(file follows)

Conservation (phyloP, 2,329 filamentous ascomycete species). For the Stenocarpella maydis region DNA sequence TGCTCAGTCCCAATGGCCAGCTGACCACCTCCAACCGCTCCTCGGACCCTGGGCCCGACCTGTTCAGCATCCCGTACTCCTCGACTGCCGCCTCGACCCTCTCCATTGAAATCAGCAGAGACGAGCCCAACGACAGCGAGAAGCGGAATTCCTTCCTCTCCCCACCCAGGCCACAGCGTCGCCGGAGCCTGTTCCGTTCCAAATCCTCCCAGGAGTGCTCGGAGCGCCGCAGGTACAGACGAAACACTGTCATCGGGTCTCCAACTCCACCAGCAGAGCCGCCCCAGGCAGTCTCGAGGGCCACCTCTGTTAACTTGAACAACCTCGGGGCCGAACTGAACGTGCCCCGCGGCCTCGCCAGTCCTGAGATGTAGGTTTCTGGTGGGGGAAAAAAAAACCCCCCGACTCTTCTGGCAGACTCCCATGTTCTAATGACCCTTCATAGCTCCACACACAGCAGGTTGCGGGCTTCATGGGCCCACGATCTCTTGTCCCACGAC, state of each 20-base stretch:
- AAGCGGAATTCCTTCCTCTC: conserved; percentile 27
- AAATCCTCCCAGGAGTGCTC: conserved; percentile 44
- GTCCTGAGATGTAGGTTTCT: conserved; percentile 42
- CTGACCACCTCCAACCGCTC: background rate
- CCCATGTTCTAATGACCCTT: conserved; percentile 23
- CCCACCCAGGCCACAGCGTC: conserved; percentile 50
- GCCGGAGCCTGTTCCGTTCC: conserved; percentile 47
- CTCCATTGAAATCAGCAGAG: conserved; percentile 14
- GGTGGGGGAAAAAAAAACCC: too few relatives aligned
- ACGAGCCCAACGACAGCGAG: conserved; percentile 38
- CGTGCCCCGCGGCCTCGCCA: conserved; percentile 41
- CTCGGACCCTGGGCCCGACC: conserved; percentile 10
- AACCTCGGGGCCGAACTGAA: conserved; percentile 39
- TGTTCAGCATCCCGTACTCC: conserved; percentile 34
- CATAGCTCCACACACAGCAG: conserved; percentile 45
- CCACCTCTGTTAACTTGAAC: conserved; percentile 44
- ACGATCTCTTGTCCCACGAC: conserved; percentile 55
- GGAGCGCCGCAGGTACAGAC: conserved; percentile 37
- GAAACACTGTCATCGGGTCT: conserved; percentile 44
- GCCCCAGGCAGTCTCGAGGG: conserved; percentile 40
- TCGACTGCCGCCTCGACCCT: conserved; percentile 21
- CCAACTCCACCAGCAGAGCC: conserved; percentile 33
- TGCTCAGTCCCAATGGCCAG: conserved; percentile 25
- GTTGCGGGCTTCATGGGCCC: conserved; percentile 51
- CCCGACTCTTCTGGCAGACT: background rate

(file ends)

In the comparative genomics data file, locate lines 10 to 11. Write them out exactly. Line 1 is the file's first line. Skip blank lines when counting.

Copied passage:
- GGTGGGGGAAAAAAAAACCC: too few relatives aligned
- ACGAGCCCAACGACAGCGAG: conserved; percentile 38